Our eyes constantly deceive us.
Our brains give visual stimuli "right of way" when it comes to information processing. This means that whatever we see, we take largely as fact, even if our other senses provide more convincing information.
This can often lead to our downfall.
Joseph 'Yellow Kid' Weil was America's greatest conman. Over the 35 years he was active, he stole more than $8 million, nearly $40 million today. He preyed on those who "wanted something for nothing."
The problem? They always received nothing for something.
Weil's most daring escapade involved creating a whole fake bank and convincing an investor to buy "oil-rich government land."
He found out that the Merchant's bank of Muncie, Indiana had recently moved locations, and left the original building available for rent. He enlisted the help of hundreds of people who played bank tellers, customers and security, to give the impression of a fully functional bank.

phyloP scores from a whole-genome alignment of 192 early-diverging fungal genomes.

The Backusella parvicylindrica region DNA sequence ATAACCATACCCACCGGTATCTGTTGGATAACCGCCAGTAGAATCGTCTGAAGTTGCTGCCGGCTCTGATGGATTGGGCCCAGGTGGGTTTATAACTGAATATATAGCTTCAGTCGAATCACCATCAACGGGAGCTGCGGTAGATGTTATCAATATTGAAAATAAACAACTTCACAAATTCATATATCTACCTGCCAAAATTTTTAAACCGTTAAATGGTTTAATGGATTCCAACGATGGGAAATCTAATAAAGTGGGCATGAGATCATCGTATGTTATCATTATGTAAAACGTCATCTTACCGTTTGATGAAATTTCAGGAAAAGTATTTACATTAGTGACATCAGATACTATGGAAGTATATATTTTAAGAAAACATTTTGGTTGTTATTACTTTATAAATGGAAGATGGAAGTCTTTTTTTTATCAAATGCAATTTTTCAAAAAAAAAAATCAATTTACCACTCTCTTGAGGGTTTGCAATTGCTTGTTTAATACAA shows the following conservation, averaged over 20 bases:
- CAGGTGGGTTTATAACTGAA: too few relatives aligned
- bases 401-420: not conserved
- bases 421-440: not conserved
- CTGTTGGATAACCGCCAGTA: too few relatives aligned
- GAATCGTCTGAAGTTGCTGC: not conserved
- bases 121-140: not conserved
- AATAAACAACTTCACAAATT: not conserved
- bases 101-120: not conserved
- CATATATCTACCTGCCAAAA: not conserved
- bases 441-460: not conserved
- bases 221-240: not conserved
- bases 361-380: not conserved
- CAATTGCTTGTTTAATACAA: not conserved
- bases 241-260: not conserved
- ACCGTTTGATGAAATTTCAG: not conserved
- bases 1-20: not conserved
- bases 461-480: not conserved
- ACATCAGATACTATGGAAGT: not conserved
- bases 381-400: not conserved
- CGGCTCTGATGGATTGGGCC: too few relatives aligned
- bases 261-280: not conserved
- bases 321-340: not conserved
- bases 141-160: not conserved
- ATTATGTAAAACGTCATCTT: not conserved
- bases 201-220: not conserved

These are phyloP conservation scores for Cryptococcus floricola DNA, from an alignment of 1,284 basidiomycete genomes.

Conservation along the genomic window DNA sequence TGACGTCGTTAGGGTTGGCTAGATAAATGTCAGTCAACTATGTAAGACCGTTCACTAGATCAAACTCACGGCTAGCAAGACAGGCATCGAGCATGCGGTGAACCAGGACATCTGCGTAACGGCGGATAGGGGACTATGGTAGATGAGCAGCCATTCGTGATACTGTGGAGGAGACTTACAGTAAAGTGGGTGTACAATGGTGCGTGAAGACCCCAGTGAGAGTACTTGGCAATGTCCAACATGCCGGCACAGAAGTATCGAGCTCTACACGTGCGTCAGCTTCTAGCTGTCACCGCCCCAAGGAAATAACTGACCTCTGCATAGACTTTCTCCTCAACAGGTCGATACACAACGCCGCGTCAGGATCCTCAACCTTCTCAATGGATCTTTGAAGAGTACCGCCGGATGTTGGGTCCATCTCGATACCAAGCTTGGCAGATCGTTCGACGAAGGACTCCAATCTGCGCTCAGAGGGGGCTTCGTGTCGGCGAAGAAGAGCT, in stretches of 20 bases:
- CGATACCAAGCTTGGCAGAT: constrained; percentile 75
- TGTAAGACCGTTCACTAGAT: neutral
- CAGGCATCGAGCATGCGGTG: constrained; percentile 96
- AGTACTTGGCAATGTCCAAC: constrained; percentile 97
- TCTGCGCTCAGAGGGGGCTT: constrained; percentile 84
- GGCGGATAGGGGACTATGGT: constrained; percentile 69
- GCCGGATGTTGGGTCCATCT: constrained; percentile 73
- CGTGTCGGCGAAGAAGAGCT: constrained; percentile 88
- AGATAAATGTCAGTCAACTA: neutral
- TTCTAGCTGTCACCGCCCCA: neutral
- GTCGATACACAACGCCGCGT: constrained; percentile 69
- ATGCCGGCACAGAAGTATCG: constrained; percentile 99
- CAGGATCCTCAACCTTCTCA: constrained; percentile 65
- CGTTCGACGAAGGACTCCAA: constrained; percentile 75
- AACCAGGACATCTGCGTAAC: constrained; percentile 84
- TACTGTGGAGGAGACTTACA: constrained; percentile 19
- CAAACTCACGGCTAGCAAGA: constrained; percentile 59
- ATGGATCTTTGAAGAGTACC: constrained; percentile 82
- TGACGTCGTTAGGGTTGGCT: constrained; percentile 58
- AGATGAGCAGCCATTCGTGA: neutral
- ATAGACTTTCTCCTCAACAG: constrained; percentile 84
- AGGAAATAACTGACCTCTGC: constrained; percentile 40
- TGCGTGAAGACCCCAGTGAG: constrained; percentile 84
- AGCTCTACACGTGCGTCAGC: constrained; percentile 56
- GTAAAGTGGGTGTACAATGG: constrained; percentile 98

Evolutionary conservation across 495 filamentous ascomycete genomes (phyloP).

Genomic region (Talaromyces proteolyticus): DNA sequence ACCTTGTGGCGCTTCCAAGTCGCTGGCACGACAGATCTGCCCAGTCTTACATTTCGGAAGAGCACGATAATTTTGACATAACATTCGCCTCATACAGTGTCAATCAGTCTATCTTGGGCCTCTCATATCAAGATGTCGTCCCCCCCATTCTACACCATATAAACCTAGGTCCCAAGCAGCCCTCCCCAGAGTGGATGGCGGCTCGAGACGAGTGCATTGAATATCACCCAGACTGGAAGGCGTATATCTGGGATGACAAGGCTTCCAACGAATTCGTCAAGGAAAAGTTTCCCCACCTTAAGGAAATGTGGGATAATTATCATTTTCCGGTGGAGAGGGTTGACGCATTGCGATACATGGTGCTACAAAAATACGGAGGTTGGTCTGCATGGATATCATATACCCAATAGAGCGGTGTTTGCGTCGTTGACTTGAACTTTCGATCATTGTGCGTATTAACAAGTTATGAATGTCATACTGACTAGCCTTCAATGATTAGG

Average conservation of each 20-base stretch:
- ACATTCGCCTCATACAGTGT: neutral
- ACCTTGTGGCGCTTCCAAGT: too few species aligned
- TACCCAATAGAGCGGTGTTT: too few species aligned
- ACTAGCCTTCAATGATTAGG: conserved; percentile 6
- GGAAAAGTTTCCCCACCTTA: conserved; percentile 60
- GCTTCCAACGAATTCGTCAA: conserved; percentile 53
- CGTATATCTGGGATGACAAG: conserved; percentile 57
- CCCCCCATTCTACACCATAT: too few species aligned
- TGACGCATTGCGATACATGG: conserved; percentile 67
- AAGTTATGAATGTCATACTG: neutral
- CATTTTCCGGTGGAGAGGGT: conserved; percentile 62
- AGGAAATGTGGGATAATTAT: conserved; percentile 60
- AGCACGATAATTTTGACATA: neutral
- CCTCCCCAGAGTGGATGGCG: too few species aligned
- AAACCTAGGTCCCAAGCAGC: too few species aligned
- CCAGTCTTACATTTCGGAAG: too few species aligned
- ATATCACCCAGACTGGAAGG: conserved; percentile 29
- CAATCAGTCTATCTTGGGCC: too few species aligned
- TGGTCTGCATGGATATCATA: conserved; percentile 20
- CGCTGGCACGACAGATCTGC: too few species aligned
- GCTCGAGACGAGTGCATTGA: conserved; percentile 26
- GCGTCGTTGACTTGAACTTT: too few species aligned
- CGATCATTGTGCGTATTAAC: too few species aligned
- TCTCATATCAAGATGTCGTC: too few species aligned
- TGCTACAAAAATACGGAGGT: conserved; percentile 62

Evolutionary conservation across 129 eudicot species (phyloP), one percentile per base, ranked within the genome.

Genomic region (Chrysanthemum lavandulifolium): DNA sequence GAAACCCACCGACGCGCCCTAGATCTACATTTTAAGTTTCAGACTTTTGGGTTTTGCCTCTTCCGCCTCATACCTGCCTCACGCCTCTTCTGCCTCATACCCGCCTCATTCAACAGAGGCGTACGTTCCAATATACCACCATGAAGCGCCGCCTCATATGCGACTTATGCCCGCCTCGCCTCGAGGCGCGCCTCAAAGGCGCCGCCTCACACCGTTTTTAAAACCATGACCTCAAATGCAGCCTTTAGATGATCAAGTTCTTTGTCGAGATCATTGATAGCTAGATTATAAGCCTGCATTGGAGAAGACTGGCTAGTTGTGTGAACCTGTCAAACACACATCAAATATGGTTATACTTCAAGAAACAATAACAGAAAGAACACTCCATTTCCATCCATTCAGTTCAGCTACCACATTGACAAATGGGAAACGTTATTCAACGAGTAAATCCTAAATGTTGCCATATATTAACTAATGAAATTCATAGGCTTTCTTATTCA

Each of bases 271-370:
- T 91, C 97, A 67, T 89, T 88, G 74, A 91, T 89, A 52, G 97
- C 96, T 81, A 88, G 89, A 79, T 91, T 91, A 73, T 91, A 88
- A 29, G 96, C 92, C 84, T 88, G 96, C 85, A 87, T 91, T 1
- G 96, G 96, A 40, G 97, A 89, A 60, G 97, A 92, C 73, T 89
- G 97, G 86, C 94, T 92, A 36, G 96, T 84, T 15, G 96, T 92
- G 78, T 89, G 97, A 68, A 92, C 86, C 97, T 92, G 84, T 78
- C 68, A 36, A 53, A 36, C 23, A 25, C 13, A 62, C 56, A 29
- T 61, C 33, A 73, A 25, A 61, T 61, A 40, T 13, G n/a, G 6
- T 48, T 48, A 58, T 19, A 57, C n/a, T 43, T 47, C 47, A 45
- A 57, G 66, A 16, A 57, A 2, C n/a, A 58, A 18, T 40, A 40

When the investor arrived, he was made to wait to see the Bank's chairman (played by Weil). Nothing seemed amiss, it looked like every other bank the investor seen, and he could see how busy it was.
Weil eventually conned him out of nearly $1 million dollars.
The investor was only seeing what he wanted to see. He saw a busy bank, doing things that a busy bank does.
It's time to examine our senses, and how our brains constantly lie to us. Tomorrow's essay is on taste, our weakest sense. Foodies, prepare for a shock.